University of Calgary students represent Canada at international solar home competition
Calgary, Alberta – Sept. 20, 2011 – Imagine designing and constructing a functional solar-powered home in Calgary, AB only to tear it down into five modules, transport it on trucks across the border, and reassemble it in less than a week on the National Mall in Washington, D.C. as part of a unique, global ‘solar village’. That’s what life has been for the interdisciplinary group of University of Calgary students who are representing Canada in this year’s U.S. Department of Energy Solar Decathlon competition.”It’s been hot and exhausting but things are going well so far”, said Stuart Wershof, a Master of Environmental Design student and the team’s transportation and logistics coordinator, from the re-construction site in the U.S. capital.
For the past week, team members from Canada’s entry – the Cenovus TRTL (pronounced ‘turtle’, which stands for ‘Technological Residence, Traditional Living’) – have worked onsite around the clock to ensure that the home is constructed on time. Even with 24-hour activity and limited sleep, the team has been diligent in following all rules and guidelines, particularly surrounding site safety. The team was even one of five teams singled out by the Solar Decathlon safety officer at a daily team meeting last week for their excellent safety practices.
“There may be a great deal of pressure in the atmosphere onsite, but that’s no reason to rush through tasks unsafely,” said Kim Gould, construction manager and a recent graduate from the Schulich School of Engineering. “We’re a team and we’re going to get through this together, then show the competition what we’re made of.”
Nineteen teams, including Canada’s entry and teams from Belgium, China, New Zealand as well as fifteen teams from colleges and universities in the United States, will compete in ten contests as part of the decathlon from Sept. 21 to Oct. 1, 2011. The contests, including architecture, market appeal, engineering, and communications, are designed to determine which entry is the most attractive, affordable, and easy to live in. Teams earn points from completing household tasks in their homes such as cooking and laundry, successfully achieving monitored goals such as maintaining a comfortable indoor temperature, and through juried evaluations with industry experts. As well, each team must host a movie night and two dinner parties in their homes. For the complete Solar Decathlon event schedule, visit http://www.solardecathlon.gov/event_schedule.html.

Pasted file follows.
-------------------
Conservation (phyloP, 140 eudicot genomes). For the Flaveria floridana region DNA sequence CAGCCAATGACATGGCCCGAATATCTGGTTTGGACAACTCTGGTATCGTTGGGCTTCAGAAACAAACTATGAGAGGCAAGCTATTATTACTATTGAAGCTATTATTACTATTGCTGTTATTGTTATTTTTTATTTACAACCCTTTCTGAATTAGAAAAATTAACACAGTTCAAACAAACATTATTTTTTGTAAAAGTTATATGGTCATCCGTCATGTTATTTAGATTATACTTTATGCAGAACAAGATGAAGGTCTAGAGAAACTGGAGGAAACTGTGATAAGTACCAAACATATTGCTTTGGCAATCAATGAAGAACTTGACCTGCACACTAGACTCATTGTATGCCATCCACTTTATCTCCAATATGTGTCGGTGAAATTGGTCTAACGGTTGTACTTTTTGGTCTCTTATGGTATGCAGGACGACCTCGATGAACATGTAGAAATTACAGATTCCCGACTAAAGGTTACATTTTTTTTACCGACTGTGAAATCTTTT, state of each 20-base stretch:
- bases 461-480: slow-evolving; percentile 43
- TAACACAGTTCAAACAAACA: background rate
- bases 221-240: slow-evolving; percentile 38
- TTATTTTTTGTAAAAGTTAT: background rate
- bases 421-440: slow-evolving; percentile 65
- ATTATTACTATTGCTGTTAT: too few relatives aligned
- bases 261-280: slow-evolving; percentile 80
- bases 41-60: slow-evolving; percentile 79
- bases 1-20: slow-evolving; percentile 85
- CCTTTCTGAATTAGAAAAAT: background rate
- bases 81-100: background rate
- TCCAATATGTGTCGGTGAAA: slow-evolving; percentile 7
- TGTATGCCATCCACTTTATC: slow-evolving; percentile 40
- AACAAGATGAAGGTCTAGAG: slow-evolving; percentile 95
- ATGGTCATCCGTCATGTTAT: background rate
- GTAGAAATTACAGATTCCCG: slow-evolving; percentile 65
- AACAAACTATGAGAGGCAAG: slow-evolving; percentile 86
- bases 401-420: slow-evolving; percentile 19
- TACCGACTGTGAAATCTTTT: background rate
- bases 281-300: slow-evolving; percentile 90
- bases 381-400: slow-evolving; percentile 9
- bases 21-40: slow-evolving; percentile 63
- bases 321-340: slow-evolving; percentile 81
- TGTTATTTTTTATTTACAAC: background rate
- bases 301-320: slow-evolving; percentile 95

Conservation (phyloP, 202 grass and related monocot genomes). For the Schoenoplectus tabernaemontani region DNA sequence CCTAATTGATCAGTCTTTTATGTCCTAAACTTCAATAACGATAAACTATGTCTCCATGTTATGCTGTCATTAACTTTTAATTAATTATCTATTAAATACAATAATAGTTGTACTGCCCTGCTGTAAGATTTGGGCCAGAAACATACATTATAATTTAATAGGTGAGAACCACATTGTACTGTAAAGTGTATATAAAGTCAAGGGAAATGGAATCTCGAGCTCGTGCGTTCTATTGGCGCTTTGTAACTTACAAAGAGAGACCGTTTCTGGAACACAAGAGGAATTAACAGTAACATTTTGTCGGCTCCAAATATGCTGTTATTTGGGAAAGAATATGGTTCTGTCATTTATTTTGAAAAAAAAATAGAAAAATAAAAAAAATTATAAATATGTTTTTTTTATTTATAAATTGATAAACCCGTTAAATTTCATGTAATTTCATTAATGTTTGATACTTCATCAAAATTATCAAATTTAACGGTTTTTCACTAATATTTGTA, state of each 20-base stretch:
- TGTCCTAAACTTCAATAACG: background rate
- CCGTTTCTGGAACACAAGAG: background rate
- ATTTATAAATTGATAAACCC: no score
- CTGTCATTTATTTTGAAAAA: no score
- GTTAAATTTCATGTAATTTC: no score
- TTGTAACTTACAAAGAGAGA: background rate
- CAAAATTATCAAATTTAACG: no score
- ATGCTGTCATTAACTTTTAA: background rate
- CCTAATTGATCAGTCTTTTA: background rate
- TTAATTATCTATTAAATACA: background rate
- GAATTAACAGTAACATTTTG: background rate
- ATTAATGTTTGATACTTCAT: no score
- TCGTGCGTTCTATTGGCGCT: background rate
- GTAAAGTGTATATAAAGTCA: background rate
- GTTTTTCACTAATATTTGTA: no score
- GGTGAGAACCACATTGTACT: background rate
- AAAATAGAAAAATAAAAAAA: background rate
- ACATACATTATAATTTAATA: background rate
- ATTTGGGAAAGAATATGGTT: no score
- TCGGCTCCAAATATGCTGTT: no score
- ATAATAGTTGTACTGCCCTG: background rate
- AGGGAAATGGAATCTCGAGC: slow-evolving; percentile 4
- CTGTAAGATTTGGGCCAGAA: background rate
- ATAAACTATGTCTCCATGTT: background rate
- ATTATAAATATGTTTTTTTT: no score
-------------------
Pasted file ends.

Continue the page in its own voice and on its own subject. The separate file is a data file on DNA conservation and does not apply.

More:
The site is open to the public from 10 am to 2 pm on weekdays and from 10 am to 5:30 pm on weekends from Sept. 23 to Oct. 2. All Canadians and University of Calgary alumni in the D.C. area are invited to visit the competition site at the National Mall’s West Potomac Park.
Connect with the team:
• Follow Canada’s team on Twitter: http://twitter.com/@CenovusTRTL
• Up-to-date photos from the competition site: http://www.flickr.com/photos/sdteamcanada
• B-roll video: http://www.youtube.com/CenovusTRTL.
• For more information about Canada’s entry – the Cenovus TRTL – please visit: http://solardecathlon.ca/.
• Information about the Solar Decathlon competition: http://www.solardecathlon.gov/.
About the U.S. Department of Energy Solar Decathlon
The 2011 Solar Decathlon, hosted by the U.S. Department of Energy and the National Renewable Energy Laboratory, challenges student teams from around the world to design, construct and operate energy-efficient solar-powered homes. The University of Calgary student-led Cenovus TRTL (pronounced ‘turtle’) is Canada’s only entry into this year’s competition. TRTL, which stands for “Technological Residence, Traditional Living”, addresses critical issues in Aboriginal housing in Canada and was designed in collaboration with the Treaty 7 First Nations of Southern Alberta. On June 21, 2011 (National Aboriginal Day), Cenovus Energy joined as title sponsor, announcing their donation of $600,000 to Canada’s team.
The University of Calgary is a comprehensive research university, ranked one of Canada’s top eight research universities and a member of the 15 most research intensive universities in Canada (the U15), combining the best of long-established university traditions with the city of Calgary’s vibrant energy and diversity. This is the University of Calgary’s second entry into the Solar Decathlon. In 2009, Team Alberta’s SolAbode – a combined effort between ACAD, SAIT Mount Royal University, and the University of Calgary – placed 6th out of 20 teams.
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In Washington, D.C.:
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